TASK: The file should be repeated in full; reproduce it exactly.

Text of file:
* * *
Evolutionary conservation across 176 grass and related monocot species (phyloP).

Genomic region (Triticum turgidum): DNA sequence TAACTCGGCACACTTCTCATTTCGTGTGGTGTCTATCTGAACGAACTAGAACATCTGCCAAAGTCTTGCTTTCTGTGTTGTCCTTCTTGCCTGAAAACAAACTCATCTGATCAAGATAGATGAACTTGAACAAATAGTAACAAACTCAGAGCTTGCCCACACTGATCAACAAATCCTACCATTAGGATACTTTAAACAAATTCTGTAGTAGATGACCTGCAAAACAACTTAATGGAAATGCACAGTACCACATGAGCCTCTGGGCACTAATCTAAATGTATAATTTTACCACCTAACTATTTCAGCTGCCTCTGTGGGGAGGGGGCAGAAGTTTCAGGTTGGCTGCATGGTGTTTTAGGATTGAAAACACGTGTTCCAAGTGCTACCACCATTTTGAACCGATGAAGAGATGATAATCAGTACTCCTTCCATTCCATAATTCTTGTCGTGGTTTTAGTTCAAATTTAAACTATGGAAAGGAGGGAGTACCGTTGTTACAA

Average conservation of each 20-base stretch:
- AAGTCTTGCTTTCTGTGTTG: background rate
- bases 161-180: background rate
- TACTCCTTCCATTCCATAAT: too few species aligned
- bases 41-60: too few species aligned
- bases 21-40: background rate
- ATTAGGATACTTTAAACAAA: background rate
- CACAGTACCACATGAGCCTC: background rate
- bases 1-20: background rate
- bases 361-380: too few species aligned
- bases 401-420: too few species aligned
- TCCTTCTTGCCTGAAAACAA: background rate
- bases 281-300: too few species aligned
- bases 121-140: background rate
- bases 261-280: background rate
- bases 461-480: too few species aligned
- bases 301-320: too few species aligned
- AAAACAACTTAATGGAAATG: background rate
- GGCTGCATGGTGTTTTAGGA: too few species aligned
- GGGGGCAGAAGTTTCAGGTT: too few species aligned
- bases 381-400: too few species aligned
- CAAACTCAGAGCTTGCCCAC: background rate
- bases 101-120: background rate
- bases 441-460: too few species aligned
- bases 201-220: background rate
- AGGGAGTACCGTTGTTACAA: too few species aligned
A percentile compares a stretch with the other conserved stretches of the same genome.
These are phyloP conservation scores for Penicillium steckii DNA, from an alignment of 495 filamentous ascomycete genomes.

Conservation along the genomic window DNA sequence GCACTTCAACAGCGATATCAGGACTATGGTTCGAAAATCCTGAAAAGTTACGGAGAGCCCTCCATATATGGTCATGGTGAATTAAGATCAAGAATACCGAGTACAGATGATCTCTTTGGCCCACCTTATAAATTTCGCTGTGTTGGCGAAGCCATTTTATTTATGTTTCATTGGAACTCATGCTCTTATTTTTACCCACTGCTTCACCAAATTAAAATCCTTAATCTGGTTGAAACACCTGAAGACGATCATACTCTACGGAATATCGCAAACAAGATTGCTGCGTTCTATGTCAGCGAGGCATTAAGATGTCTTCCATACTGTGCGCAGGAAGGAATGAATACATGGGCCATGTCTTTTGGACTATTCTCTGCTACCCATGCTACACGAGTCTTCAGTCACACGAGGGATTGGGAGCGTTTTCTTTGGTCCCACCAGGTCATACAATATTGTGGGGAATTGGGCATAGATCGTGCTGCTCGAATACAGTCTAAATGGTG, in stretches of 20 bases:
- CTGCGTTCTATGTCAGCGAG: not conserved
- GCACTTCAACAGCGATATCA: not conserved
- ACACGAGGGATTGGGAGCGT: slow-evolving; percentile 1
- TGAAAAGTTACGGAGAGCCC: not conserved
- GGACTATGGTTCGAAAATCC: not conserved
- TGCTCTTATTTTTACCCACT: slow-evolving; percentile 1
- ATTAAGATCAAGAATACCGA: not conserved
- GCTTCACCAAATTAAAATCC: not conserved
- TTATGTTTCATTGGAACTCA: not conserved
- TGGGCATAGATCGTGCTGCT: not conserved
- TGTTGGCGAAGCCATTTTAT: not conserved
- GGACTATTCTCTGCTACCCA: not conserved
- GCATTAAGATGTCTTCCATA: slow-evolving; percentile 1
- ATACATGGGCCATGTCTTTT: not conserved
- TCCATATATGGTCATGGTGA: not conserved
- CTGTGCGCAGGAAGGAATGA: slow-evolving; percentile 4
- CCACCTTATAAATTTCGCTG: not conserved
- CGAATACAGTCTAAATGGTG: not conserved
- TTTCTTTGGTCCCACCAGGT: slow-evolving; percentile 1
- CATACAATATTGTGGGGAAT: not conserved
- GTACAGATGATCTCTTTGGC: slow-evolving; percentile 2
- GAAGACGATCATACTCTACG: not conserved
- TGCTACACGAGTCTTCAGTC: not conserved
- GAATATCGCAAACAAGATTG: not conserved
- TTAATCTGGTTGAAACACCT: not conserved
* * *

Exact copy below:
Evolutionary conservation across 176 grass and related monocot species (phyloP).

Genomic region (Triticum turgidum): DNA sequence TAACTCGGCACACTTCTCATTTCGTGTGGTGTCTATCTGAACGAACTAGAACATCTGCCAAAGTCTTGCTTTCTGTGTTGTCCTTCTTGCCTGAAAACAAACTCATCTGATCAAGATAGATGAACTTGAACAAATAGTAACAAACTCAGAGCTTGCCCACACTGATCAACAAATCCTACCATTAGGATACTTTAAACAAATTCTGTAGTAGATGACCTGCAAAACAACTTAATGGAAATGCACAGTACCACATGAGCCTCTGGGCACTAATCTAAATGTATAATTTTACCACCTAACTATTTCAGCTGCCTCTGTGGGGAGGGGGCAGAAGTTTCAGGTTGGCTGCATGGTGTTTTAGGATTGAAAACACGTGTTCCAAGTGCTACCACCATTTTGAACCGATGAAGAGATGATAATCAGTACTCCTTCCATTCCATAATTCTTGTCGTGGTTTTAGTTCAAATTTAAACTATGGAAAGGAGGGAGTACCGTTGTTACAA

Average conservation of each 20-base stretch:
- AAGTCTTGCTTTCTGTGTTG: background rate
- bases 161-180: background rate
- TACTCCTTCCATTCCATAAT: too few species aligned
- bases 41-60: too few species aligned
- bases 21-40: background rate
- ATTAGGATACTTTAAACAAA: background rate
- CACAGTACCACATGAGCCTC: background rate
- bases 1-20: background rate
- bases 361-380: too few species aligned
- bases 401-420: too few species aligned
- TCCTTCTTGCCTGAAAACAA: background rate
- bases 281-300: too few species aligned
- bases 121-140: background rate
- bases 261-280: background rate
- bases 461-480: too few species aligned
- bases 301-320: too few species aligned
- AAAACAACTTAATGGAAATG: background rate
- GGCTGCATGGTGTTTTAGGA: too few species aligned
- GGGGGCAGAAGTTTCAGGTT: too few species aligned
- bases 381-400: too few species aligned
- CAAACTCAGAGCTTGCCCAC: background rate
- bases 101-120: background rate
- bases 441-460: too few species aligned
- bases 201-220: background rate
- AGGGAGTACCGTTGTTACAA: too few species aligned
A percentile compares a stretch with the other conserved stretches of the same genome.
These are phyloP conservation scores for Penicillium steckii DNA, from an alignment of 495 filamentous ascomycete genomes.

Conservation along the genomic window DNA sequence GCACTTCAACAGCGATATCAGGACTATGGTTCGAAAATCCTGAAAAGTTACGGAGAGCCCTCCATATATGGTCATGGTGAATTAAGATCAAGAATACCGAGTACAGATGATCTCTTTGGCCCACCTTATAAATTTCGCTGTGTTGGCGAAGCCATTTTATTTATGTTTCATTGGAACTCATGCTCTTATTTTTACCCACTGCTTCACCAAATTAAAATCCTTAATCTGGTTGAAACACCTGAAGACGATCATACTCTACGGAATATCGCAAACAAGATTGCTGCGTTCTATGTCAGCGAGGCATTAAGATGTCTTCCATACTGTGCGCAGGAAGGAATGAATACATGGGCCATGTCTTTTGGACTATTCTCTGCTACCCATGCTACACGAGTCTTCAGTCACACGAGGGATTGGGAGCGTTTTCTTTGGTCCCACCAGGTCATACAATATTGTGGGGAATTGGGCATAGATCGTGCTGCTCGAATACAGTCTAAATGGTG, in stretches of 20 bases:
- CTGCGTTCTATGTCAGCGAG: not conserved
- GCACTTCAACAGCGATATCA: not conserved
- ACACGAGGGATTGGGAGCGT: slow-evolving; percentile 1
- TGAAAAGTTACGGAGAGCCC: not conserved
- GGACTATGGTTCGAAAATCC: not conserved
- TGCTCTTATTTTTACCCACT: slow-evolving; percentile 1
- ATTAAGATCAAGAATACCGA: not conserved
- GCTTCACCAAATTAAAATCC: not conserved
- TTATGTTTCATTGGAACTCA: not conserved
- TGGGCATAGATCGTGCTGCT: not conserved
- TGTTGGCGAAGCCATTTTAT: not conserved
- GGACTATTCTCTGCTACCCA: not conserved
- GCATTAAGATGTCTTCCATA: slow-evolving; percentile 1
- ATACATGGGCCATGTCTTTT: not conserved
- TCCATATATGGTCATGGTGA: not conserved
- CTGTGCGCAGGAAGGAATGA: slow-evolving; percentile 4
- CCACCTTATAAATTTCGCTG: not conserved
- CGAATACAGTCTAAATGGTG: not conserved
- TTTCTTTGGTCCCACCAGGT: slow-evolving; percentile 1
- CATACAATATTGTGGGGAAT: not conserved
- GTACAGATGATCTCTTTGGC: slow-evolving; percentile 2
- GAAGACGATCATACTCTACG: not conserved
- TGCTACACGAGTCTTCAGTC: not conserved
- GAATATCGCAAACAAGATTG: not conserved
- TTAATCTGGTTGAAACACCT: not conserved